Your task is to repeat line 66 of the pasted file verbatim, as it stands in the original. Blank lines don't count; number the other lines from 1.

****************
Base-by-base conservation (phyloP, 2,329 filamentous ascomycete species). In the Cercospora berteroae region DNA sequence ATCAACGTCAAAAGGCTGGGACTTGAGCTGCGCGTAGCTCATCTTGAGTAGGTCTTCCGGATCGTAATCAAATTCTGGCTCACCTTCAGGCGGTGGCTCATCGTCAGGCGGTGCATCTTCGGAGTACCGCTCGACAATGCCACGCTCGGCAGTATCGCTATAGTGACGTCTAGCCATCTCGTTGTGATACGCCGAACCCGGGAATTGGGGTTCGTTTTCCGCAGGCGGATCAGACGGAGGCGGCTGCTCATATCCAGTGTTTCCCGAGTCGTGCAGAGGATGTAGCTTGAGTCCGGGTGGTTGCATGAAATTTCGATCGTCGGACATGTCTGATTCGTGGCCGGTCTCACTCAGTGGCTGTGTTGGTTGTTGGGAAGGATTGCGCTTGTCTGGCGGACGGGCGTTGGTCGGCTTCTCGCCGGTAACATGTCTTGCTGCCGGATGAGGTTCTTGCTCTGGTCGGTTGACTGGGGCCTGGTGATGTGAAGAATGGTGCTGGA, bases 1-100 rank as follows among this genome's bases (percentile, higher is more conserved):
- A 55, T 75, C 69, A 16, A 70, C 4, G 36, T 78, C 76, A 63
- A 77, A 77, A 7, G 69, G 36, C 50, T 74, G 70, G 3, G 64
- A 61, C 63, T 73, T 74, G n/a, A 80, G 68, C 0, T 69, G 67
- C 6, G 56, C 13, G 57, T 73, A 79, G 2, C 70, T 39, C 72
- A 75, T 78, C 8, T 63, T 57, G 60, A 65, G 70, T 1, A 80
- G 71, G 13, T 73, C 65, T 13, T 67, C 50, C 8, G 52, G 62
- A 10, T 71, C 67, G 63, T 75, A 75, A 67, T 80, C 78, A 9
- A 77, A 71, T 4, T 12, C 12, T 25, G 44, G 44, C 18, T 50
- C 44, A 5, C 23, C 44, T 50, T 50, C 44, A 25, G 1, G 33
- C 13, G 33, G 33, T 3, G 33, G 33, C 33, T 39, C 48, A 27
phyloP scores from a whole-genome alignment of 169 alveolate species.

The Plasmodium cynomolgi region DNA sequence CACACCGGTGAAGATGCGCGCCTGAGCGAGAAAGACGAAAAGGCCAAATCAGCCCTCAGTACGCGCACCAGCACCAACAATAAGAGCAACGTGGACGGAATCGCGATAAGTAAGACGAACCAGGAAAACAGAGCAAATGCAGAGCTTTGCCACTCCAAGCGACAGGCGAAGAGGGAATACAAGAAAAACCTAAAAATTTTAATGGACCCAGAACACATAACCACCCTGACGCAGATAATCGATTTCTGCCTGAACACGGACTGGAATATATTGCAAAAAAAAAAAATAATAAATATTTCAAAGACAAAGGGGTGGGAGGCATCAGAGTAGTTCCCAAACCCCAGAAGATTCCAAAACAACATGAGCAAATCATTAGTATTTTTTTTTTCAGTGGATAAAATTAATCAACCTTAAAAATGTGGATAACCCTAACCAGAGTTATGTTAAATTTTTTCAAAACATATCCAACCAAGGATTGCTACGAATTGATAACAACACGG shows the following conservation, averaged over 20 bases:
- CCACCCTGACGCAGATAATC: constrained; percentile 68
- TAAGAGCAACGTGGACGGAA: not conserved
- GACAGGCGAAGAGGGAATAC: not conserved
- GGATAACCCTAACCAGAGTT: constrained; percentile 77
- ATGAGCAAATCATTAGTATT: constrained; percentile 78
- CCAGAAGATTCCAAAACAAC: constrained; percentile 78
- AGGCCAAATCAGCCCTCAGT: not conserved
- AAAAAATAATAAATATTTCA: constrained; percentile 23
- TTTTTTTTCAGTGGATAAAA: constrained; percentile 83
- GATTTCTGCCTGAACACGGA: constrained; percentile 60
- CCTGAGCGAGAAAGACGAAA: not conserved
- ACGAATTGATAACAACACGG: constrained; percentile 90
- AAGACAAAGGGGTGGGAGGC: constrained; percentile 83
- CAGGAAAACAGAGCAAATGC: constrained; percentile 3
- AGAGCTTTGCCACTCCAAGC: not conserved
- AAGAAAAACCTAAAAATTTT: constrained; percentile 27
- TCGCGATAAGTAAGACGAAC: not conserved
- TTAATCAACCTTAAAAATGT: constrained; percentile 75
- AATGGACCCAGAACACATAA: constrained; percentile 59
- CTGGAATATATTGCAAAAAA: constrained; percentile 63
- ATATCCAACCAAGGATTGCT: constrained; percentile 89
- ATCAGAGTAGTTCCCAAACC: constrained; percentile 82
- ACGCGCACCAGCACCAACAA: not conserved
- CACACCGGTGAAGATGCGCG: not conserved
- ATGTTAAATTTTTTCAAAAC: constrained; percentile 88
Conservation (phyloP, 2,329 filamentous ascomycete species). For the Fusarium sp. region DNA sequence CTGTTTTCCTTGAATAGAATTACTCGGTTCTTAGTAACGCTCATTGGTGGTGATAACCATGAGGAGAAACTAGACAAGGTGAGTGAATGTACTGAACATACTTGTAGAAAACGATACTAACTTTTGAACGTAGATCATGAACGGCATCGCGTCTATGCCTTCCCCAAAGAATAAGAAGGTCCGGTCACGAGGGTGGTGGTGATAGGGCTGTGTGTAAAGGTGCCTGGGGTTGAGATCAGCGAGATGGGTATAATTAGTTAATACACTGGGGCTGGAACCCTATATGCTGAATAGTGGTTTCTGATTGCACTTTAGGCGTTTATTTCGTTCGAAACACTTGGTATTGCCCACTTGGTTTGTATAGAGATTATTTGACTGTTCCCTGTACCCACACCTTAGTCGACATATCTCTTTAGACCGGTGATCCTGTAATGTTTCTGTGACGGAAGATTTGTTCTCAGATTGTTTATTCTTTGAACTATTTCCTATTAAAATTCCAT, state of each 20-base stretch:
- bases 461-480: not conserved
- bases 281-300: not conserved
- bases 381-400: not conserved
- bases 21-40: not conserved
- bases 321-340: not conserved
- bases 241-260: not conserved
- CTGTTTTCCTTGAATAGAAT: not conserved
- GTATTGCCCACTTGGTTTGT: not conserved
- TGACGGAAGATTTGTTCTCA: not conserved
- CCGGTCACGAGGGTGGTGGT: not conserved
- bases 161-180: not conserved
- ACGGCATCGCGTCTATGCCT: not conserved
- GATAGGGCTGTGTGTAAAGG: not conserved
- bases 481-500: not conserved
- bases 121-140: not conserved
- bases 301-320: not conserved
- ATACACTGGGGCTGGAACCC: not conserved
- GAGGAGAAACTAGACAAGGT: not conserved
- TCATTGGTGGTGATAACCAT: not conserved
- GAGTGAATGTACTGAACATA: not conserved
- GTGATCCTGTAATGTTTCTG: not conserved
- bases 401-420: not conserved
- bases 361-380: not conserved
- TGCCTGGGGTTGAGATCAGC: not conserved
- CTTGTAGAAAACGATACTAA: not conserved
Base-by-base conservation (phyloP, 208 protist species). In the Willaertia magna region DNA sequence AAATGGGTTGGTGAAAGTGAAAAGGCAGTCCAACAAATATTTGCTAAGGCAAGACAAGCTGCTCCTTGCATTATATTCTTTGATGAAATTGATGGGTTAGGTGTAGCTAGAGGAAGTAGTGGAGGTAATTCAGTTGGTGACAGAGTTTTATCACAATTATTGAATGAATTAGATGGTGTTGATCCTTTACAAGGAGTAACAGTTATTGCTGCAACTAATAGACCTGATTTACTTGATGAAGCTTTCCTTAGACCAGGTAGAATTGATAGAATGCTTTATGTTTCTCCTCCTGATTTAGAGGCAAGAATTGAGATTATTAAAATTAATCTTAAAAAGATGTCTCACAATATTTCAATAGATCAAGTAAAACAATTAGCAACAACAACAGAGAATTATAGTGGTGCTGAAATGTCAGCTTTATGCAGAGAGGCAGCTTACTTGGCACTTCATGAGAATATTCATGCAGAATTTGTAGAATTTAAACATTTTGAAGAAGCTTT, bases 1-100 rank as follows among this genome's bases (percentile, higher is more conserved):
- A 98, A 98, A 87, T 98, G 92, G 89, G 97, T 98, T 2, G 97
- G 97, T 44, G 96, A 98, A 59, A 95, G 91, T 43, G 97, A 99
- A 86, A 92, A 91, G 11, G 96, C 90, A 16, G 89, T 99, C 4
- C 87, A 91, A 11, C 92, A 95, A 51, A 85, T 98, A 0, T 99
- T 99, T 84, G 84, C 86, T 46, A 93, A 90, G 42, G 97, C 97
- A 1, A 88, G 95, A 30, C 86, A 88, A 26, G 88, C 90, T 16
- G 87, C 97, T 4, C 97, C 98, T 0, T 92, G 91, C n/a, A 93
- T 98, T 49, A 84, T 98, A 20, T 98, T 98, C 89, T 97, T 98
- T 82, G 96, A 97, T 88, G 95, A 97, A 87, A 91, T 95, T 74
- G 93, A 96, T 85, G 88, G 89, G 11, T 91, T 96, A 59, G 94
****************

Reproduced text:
- A 98, A 98, A 87, T 98, G 92, G 89, G 97, T 98, T 2, G 97